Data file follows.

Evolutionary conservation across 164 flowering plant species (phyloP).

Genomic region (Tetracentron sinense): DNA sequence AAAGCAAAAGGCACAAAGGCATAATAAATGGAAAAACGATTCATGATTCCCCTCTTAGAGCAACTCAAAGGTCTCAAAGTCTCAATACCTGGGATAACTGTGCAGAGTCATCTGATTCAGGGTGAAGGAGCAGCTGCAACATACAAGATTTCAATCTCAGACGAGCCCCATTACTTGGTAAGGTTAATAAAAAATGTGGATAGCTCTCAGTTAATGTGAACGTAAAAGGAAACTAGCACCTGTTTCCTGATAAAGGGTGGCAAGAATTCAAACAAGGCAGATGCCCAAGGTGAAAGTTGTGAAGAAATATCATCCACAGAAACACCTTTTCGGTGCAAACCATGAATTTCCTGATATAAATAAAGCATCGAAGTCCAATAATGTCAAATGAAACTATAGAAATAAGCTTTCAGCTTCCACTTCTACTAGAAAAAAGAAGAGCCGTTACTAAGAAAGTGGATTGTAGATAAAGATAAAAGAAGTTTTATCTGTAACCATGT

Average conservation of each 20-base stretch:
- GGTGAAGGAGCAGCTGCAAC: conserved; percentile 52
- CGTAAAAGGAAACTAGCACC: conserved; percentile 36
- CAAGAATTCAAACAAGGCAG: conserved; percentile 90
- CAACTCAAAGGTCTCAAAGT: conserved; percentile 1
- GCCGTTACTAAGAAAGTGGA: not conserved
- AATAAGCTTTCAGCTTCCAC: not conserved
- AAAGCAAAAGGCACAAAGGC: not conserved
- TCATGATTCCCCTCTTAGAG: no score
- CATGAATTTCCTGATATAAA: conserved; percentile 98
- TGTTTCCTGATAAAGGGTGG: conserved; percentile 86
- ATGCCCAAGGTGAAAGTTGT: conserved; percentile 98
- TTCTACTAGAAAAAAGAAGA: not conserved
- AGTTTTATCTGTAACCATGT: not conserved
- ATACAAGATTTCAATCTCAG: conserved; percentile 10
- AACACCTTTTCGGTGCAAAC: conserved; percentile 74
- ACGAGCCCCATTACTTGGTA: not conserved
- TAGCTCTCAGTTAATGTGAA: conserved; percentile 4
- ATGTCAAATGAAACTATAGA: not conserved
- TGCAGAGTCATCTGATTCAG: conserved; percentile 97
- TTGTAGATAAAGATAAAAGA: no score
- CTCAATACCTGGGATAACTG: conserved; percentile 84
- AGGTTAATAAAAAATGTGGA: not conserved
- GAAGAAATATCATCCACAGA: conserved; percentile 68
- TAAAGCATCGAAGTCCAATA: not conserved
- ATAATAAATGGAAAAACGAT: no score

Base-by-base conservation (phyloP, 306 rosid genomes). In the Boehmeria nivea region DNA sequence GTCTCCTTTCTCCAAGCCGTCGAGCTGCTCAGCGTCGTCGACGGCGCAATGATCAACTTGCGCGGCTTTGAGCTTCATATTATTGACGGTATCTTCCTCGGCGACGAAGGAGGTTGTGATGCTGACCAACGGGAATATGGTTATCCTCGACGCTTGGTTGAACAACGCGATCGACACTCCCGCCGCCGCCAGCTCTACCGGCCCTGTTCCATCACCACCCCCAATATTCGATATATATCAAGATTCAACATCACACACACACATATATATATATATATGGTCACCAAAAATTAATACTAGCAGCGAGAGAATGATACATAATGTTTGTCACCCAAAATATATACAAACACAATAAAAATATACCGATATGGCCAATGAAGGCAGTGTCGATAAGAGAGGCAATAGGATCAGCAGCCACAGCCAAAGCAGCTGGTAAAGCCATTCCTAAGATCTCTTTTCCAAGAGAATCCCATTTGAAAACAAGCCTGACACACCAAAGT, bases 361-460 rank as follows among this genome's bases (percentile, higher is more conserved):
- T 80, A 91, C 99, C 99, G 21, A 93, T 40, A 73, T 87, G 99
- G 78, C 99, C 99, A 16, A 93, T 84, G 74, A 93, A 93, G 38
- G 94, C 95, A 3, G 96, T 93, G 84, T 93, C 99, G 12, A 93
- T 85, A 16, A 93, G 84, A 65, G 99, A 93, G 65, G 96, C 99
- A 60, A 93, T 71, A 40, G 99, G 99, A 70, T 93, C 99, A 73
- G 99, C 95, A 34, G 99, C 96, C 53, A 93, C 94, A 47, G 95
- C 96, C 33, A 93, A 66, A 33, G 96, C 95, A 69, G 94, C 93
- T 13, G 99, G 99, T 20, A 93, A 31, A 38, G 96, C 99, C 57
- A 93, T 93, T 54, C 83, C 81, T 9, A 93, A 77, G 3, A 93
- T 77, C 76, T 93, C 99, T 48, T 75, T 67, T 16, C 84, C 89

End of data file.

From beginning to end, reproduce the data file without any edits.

Evolutionary conservation across 164 flowering plant species (phyloP).

Genomic region (Tetracentron sinense): DNA sequence AAAGCAAAAGGCACAAAGGCATAATAAATGGAAAAACGATTCATGATTCCCCTCTTAGAGCAACTCAAAGGTCTCAAAGTCTCAATACCTGGGATAACTGTGCAGAGTCATCTGATTCAGGGTGAAGGAGCAGCTGCAACATACAAGATTTCAATCTCAGACGAGCCCCATTACTTGGTAAGGTTAATAAAAAATGTGGATAGCTCTCAGTTAATGTGAACGTAAAAGGAAACTAGCACCTGTTTCCTGATAAAGGGTGGCAAGAATTCAAACAAGGCAGATGCCCAAGGTGAAAGTTGTGAAGAAATATCATCCACAGAAACACCTTTTCGGTGCAAACCATGAATTTCCTGATATAAATAAAGCATCGAAGTCCAATAATGTCAAATGAAACTATAGAAATAAGCTTTCAGCTTCCACTTCTACTAGAAAAAAGAAGAGCCGTTACTAAGAAAGTGGATTGTAGATAAAGATAAAAGAAGTTTTATCTGTAACCATGT

Average conservation of each 20-base stretch:
- GGTGAAGGAGCAGCTGCAAC: conserved; percentile 52
- CGTAAAAGGAAACTAGCACC: conserved; percentile 36
- CAAGAATTCAAACAAGGCAG: conserved; percentile 90
- CAACTCAAAGGTCTCAAAGT: conserved; percentile 1
- GCCGTTACTAAGAAAGTGGA: not conserved
- AATAAGCTTTCAGCTTCCAC: not conserved
- AAAGCAAAAGGCACAAAGGC: not conserved
- TCATGATTCCCCTCTTAGAG: no score
- CATGAATTTCCTGATATAAA: conserved; percentile 98
- TGTTTCCTGATAAAGGGTGG: conserved; percentile 86
- ATGCCCAAGGTGAAAGTTGT: conserved; percentile 98
- TTCTACTAGAAAAAAGAAGA: not conserved
- AGTTTTATCTGTAACCATGT: not conserved
- ATACAAGATTTCAATCTCAG: conserved; percentile 10
- AACACCTTTTCGGTGCAAAC: conserved; percentile 74
- ACGAGCCCCATTACTTGGTA: not conserved
- TAGCTCTCAGTTAATGTGAA: conserved; percentile 4
- ATGTCAAATGAAACTATAGA: not conserved
- TGCAGAGTCATCTGATTCAG: conserved; percentile 97
- TTGTAGATAAAGATAAAAGA: no score
- CTCAATACCTGGGATAACTG: conserved; percentile 84
- AGGTTAATAAAAAATGTGGA: not conserved
- GAAGAAATATCATCCACAGA: conserved; percentile 68
- TAAAGCATCGAAGTCCAATA: not conserved
- ATAATAAATGGAAAAACGAT: no score

Base-by-base conservation (phyloP, 306 rosid genomes). In the Boehmeria nivea region DNA sequence GTCTCCTTTCTCCAAGCCGTCGAGCTGCTCAGCGTCGTCGACGGCGCAATGATCAACTTGCGCGGCTTTGAGCTTCATATTATTGACGGTATCTTCCTCGGCGACGAAGGAGGTTGTGATGCTGACCAACGGGAATATGGTTATCCTCGACGCTTGGTTGAACAACGCGATCGACACTCCCGCCGCCGCCAGCTCTACCGGCCCTGTTCCATCACCACCCCCAATATTCGATATATATCAAGATTCAACATCACACACACACATATATATATATATATGGTCACCAAAAATTAATACTAGCAGCGAGAGAATGATACATAATGTTTGTCACCCAAAATATATACAAACACAATAAAAATATACCGATATGGCCAATGAAGGCAGTGTCGATAAGAGAGGCAATAGGATCAGCAGCCACAGCCAAAGCAGCTGGTAAAGCCATTCCTAAGATCTCTTTTCCAAGAGAATCCCATTTGAAAACAAGCCTGACACACCAAAGT, bases 361-460 rank as follows among this genome's bases (percentile, higher is more conserved):
- T 80, A 91, C 99, C 99, G 21, A 93, T 40, A 73, T 87, G 99
- G 78, C 99, C 99, A 16, A 93, T 84, G 74, A 93, A 93, G 38
- G 94, C 95, A 3, G 96, T 93, G 84, T 93, C 99, G 12, A 93
- T 85, A 16, A 93, G 84, A 65, G 99, A 93, G 65, G 96, C 99
- A 60, A 93, T 71, A 40, G 99, G 99, A 70, T 93, C 99, A 73
- G 99, C 95, A 34, G 99, C 96, C 53, A 93, C 94, A 47, G 95
- C 96, C 33, A 93, A 66, A 33, G 96, C 95, A 69, G 94, C 93
- T 13, G 99, G 99, T 20, A 93, A 31, A 38, G 96, C 99, C 57
- A 93, T 93, T 54, C 83, C 81, T 9, A 93, A 77, G 3, A 93
- T 77, C 76, T 93, C 99, T 48, T 75, T 67, T 16, C 84, C 89